Accountability Regimes for Federal Social Transfers. An Exercise in Deconstruction and Reconstruction

AuthorBarbara Cameron
ProfessionAssociate Professor, Department of Political Science and Department of Equity Studies, York University and Research Partner in the SSHRC-CURA Research Project 'Reconceiving Human Rights Practice'
chapter 4
BarBara caMeron
Transfers from the federal government to the provinces for social prog rams
within provincial legislative juri sdiction played an importa nt role in both
the promotion and the erosion of social citizensh ip rights in Canada. The
constructive use of the transfers was seen in the creation of a Canada-
wide system of universal, publicly ad ministered medical insurance (medi-
care) and national norms for soci al assistance under the Canada Assistance
Plan.1 With the elite retreat from the Keynesian welfare State, the de-
structive p ossibilities were apparent in unilateral reductions by the federa l
* Research for th is chapter was supporte d by the Social Sciences a nd Humanities
Research Counc il of Canada (Commun ity-University Resea rch Alliance P rogram).
The analy sis in the chapter emerged out of t he author’s collaboration wit h the Child
Care Advocac y Association of Can ada around Bill C-303 , Early Learning and Child
Care Act, a private member’s bil l introduced by the New Democrat ic Party in the 39t h
Parliament , 1st Session, and the 39th P arliament, 2nd Session , where it was debated
at third read ing. It was reintroduced in the 4 0th Parliament, 2nd Se ssion as Bill C-373.
This text i s also published as Ch apter 12 in Peter Graefe et al, ed s, Overpromising and
Underperforming? Understanding and Evaluating New Intergovernmental Accountability
Regimes (Toronto: University of Toronto Press for the Instit ute of Public Admini stra-
tion of Canad a, 2013) 258.
Associate P rofessor, Department of Politic al Science and Depar tment of Equity
Studies, York University a nd Research Part ner in the SSHRC-CUR A Research Project
“Reconceiving Hu man Rights Prac tice,” online: www.soc ialrightscu
1 Canada Assistance Plan, RSC 1985 , c 1.
130 barbara cameron
government in the amounts tran sferred to provinces and the weakeni ng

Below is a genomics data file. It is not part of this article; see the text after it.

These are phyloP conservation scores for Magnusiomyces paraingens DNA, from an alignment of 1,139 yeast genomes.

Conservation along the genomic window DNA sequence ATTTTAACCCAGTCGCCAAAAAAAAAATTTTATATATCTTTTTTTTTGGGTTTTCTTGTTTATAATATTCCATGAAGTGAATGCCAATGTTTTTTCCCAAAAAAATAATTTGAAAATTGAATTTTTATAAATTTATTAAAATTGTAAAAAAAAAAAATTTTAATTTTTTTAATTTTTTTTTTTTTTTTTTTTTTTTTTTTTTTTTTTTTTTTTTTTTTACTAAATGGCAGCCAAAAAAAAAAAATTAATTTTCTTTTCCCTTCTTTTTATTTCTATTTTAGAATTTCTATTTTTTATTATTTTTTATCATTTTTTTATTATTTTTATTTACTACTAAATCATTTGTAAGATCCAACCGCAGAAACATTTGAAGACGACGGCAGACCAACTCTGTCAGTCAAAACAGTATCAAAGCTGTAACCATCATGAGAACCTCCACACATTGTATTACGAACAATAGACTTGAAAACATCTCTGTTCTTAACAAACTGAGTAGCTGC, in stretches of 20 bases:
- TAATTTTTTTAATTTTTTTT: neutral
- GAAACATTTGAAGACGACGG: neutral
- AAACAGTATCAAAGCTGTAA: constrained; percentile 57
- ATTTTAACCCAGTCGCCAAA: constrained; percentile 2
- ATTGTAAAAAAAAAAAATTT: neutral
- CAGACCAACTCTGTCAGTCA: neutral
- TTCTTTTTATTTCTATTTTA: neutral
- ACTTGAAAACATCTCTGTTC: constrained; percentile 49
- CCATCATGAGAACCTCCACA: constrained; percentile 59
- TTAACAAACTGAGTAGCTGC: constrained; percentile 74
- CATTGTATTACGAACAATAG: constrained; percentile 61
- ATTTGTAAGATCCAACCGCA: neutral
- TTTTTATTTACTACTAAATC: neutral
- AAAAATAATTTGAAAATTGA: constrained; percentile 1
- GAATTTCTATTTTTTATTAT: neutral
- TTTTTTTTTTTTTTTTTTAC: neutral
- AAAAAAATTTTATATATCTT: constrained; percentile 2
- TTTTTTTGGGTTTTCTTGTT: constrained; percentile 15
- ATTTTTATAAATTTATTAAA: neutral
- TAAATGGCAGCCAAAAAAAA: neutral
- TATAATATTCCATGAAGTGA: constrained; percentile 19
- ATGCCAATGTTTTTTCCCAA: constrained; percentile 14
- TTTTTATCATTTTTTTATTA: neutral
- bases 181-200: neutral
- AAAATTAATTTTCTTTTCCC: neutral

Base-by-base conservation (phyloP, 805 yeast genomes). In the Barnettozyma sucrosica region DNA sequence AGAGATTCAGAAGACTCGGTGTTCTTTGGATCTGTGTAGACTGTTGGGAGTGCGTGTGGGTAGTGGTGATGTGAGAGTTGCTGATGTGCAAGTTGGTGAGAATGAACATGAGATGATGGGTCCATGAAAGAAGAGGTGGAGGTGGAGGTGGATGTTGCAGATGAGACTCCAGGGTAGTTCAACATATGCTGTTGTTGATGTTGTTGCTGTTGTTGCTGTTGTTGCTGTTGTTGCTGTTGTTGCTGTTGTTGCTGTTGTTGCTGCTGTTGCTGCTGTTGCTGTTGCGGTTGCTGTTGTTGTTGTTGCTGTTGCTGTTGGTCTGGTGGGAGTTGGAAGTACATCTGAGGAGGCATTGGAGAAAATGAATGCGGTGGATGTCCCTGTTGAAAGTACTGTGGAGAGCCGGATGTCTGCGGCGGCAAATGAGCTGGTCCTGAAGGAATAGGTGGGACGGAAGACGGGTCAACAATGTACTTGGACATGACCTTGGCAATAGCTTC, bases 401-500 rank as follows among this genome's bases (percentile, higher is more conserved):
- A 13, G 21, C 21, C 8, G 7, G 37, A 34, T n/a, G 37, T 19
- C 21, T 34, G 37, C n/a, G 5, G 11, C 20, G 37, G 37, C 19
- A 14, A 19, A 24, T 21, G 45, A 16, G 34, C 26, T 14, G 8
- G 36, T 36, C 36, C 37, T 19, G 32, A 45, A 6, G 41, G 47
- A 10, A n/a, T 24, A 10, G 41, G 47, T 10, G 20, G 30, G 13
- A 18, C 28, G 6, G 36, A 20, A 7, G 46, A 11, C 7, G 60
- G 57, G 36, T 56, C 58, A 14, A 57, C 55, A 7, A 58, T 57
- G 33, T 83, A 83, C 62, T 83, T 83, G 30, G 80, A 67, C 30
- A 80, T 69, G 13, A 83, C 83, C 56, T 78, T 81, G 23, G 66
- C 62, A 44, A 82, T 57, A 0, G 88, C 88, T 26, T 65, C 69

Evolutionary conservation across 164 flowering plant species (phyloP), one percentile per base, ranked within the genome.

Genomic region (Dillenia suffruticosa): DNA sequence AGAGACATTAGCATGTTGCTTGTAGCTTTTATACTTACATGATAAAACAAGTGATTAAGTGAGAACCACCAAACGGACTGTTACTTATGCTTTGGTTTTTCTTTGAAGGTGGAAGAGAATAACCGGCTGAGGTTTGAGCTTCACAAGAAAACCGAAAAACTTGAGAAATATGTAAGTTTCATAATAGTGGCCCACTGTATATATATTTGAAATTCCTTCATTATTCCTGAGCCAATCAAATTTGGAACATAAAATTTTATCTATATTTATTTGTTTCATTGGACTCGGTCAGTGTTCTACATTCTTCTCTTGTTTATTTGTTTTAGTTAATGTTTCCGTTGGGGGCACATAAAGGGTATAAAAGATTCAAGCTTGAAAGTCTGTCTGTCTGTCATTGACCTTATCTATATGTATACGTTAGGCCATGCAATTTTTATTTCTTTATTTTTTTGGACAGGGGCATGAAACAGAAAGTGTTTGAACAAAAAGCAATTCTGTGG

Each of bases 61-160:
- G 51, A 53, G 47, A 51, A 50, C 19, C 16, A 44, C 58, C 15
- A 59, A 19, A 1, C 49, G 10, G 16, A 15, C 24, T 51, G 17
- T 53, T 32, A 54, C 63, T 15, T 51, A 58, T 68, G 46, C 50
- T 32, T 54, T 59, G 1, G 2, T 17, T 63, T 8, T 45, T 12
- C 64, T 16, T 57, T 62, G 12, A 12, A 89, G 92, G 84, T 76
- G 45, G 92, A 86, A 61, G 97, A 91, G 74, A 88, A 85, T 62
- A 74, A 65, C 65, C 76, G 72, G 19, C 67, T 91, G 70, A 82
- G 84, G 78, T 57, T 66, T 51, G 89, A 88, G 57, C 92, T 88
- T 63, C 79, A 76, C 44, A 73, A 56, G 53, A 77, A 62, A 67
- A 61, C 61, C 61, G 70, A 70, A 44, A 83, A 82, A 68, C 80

or outright elimination of the conditions attached to the funds. A s a con-
sequence, social rights advocates i n Canada outside of Quebec beca me
increasingly concerned about accountability in the tran sfers. They con-
tinue to call not only for increases in funding for socia l transfers but also
and very emphatically for the en forcement of existing federal conditions
(in th e Canada Health Act2), the reinstatement of federal conditions that
were eliminated (for social ass istance in the Canada A ssistance Plan), the
introduction of new federal standa rds (for post-secondary education, hous-
ing, poverty), and the creation of new programs w ith enforceable stan-
dards (for child care services). The alternatives proposed to federal social
transfers — in the form of the social and economic union provisions of
the Charlottetown Agreement, the Social Union Framework, interprov-
incial cooperation through the Council of the Federation, or devolution
to the provinces — have not been seen by these advocates as initiatives to
strengthen so cial rights.
The federal spending power and the soc ial transfers that are based on
it are problematic, not least because of the historic opposition to them by
Quebec governments supported by social r ights advocates in that prov-
ince.3 One can im agine alternatives, but these would involve either a ma-
jor constitutional change that recognizes the multinational character of
the country (the preferred option of the author of this chapter) or an un-
precedented degree of cooperation of the provinces to create the mechan-
isms to hold themselves accountable for social rights.4 As neit her of these
2 Canada Health Act, RSC 1985, c C-6, ss 7–12 .
3 For a comprehensive summa ry, see Quebec, Secréta riat aux af‌fair es intergouver-
nementales ca nadiennes, “Quebec’s Hist orical Position on the Federa l Spending
Power 1944–1998” (1998), online: S ecrétariat au x af‌faires intergouver nementales
4 The author’s views on the di lemmas of Canad ian federalism ar e elaborated in other
publications. S ee Barbara Cameron, “ The Social Union , Executive Power and Socia l
Rights” (2004) 13 Can adian Woman Studies 49; B arbara Cameron, “Feder alism and
Social Repro duction” in Kate Bezans on & Meg Luxton, eds, Social Reproduction:
Feminist Political Economy Challenges Neo-Liberalism (Montreal and Ki ngston: McGill
Queen’s University Pres s, 2006) 45; Barbara Ca meron, “Accounting for Rights and
Money in Canad a’s Social Union” in Susan Boyd et a l, eds, Poverty: Rights , Social
Citizenship and Leg al Activism (Vancouver: UBC P ress, 2007) 162; Barbara Ca meron,
“Harper, Quebe c and Canadian Fede ralism” in Teresa Healy, ed, The Harp er Record
(Ottawa: Ca nadian Centre for Policy A lternatives, 2008) 419; B arbara Cameron,
“Political Wil l, Child Care, and C anadian Federa lism” (Spring 2009) Our Sc hools, Our-
selves 129.

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